A lot of whisking and heating and blooming later, I'd poured the already thickening mixture into five ramekins and carted it off to the freezer for and hour or two of quick-cooling.  Typically, I wouldn't recommend this because sometimes the sugars freeze so fast, they crystallize and become a watery mess when it sits out at room temperature for awhile.

I was halfway through eating the dessert when I idly wondered what beverage would taste good with it.  And I remembered the six-pack of Founders in my chiller.  The rest is history, sort of.

The porter is not as roasty-toasty as a stout, but the roasted quality of the bananas REALLY brings it out in the beer.  And vice versa...the porter really accentuates the roast of the bananas, which amplifies the sweetness, and therefore, it was almost too sweet altogether (which is why I'd cut out the sugar in the recipe).

So, I'm going to do this again...with a couple of changes.  First: instead of blooming the gelatin in Amaretto, I'm going to use the porter.  And, I'll cut out the sugar.  Second: I'll make the recipe just as it is, but instead of a porter, I'll drink an IPA with it.  I'll be interested to see the dynamic of that pairing.

Until then, happy Sunday, readers!

P.S. Get my modified panna cotta recipe here.

Friday, October 3, 2014

Genetic Mutations, or: Waffles!

Current parenting trends tell us it's not appropriate for moms to declare that they have a favorite child.

But I say, sometimes, that's just the way it is.  Depending on the day, the situation, etc., I most certainly do have an especial inclination towards one of my three children.  And equally, there are days and situations in which none of my children are my favorite and I actually prefer the cat over them.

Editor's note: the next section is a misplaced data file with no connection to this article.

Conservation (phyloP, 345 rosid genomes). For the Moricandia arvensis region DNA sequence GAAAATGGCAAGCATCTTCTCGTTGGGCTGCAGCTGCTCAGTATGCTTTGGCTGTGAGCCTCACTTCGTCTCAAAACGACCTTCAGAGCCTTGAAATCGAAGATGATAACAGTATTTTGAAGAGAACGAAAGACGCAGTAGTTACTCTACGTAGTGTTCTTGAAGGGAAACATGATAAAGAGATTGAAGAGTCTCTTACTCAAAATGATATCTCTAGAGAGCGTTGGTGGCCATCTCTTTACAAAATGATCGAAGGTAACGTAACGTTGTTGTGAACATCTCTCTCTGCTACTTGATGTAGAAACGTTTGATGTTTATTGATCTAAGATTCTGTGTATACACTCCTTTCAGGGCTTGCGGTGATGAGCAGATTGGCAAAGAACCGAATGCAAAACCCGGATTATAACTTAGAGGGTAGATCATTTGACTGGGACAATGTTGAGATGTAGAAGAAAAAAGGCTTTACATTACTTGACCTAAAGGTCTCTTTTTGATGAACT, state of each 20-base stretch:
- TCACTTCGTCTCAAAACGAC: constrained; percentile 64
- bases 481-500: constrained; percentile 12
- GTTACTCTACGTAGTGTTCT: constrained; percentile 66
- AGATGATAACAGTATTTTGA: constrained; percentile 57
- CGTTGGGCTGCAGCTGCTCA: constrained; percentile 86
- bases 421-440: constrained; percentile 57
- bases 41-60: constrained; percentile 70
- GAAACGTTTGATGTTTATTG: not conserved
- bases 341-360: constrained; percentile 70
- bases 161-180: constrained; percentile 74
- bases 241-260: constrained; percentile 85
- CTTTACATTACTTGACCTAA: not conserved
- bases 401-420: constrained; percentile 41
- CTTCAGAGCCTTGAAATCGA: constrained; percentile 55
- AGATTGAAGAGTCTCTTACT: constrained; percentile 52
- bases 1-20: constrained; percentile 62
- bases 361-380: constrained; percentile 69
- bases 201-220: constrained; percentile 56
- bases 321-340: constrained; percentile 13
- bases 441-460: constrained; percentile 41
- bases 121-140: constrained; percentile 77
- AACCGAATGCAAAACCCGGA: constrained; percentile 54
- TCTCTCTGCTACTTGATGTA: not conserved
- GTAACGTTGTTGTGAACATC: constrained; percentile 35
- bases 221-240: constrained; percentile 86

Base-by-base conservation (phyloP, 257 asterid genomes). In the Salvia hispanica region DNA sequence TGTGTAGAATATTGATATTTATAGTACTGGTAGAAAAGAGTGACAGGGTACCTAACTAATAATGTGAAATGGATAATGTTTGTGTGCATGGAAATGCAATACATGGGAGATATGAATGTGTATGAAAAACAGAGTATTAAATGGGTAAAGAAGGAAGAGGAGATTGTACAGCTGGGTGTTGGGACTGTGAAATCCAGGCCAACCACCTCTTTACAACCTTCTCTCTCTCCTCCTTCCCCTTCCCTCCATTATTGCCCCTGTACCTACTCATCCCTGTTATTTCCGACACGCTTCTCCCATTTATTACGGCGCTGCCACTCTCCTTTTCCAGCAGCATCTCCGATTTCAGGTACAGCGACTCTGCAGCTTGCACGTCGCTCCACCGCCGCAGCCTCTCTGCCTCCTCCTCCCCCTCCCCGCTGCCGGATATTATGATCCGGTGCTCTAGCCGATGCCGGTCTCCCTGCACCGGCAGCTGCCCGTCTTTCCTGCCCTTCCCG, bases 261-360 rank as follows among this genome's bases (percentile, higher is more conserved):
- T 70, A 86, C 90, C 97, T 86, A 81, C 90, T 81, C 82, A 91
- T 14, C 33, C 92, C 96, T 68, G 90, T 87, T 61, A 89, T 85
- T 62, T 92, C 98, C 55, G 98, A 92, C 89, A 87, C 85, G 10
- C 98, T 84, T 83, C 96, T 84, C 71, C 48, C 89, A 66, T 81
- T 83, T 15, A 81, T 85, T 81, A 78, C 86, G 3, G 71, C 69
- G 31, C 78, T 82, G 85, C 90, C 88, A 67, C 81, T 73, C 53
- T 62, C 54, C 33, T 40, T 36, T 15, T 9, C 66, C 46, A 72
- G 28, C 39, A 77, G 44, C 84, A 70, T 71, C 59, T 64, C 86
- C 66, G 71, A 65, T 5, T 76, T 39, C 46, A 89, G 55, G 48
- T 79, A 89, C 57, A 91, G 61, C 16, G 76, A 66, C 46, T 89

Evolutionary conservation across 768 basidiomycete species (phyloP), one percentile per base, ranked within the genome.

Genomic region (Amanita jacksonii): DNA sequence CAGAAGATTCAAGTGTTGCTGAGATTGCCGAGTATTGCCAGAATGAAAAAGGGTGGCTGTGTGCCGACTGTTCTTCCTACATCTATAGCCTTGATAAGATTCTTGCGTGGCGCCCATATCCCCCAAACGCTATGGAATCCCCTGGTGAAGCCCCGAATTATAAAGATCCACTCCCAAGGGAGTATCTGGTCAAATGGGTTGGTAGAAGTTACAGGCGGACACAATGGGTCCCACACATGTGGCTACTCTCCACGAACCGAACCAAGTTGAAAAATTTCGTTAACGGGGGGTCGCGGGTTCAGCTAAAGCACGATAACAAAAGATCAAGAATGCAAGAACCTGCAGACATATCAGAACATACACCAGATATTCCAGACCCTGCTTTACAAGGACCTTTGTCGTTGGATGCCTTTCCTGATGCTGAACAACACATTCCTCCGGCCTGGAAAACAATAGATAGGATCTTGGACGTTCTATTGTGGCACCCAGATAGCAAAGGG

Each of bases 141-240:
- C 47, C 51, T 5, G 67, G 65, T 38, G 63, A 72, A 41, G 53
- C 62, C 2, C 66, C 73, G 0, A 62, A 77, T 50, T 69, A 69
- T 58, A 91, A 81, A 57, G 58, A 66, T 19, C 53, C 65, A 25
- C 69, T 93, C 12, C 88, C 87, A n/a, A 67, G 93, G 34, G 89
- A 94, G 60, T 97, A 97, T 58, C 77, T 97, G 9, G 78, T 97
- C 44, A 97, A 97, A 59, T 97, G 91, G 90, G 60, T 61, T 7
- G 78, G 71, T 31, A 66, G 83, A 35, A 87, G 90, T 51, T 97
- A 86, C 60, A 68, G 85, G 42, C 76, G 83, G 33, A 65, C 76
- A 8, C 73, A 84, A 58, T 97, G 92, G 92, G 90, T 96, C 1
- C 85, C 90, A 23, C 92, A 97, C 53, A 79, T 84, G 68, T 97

This morning, I caught a glance of my youngest, 10-year-old Elliot, hauling his laundry basket downstairs for washing.  My kids all do their own laundry, they have been for at least a year now, and he is consistently the only one we don't have to remind or nag to do it.  So, yeah, favorite child award today goes to him.  On the other hand, the 15-year-old is currently on my Crap List because his favorite slacker trick when doing dishes is NOT to remove the silverware, thus letting pile up and not get washed properly.  I am considering having him revert to the old school way of dishwashing, the way I used to do it - BY HAND.

Two mornings ago, I woke up and made these:


These are Raspberry-Almond Waffles, recipe found here at http://100daysofrealfood.com.

The only change I made was substituting orange extract for the vanilla.  They were easy to make, quick to fix (thanks to my daughter's Belgian waffle maker), and gone in minutes.  I did put the finished waffles in the oven (on the lowest setting) while the others cooked.

And as we're eating these yummy, fruity, nutty concoctions...my 13-year-old daughter says, know what would be awesome, Mom?  Pieces of bacon and sausage in the waffle...then you'd have like the whole breakfast in one go.

Simple. Genius. And totally worthy of the Favorite Child Award for Wednesday, October 1, 2014.

I love all my children.  Really.  Of course I do.  But every now and then, they completely startle me out of the gene pool with their brilliance.




Wednesday, October 1, 2014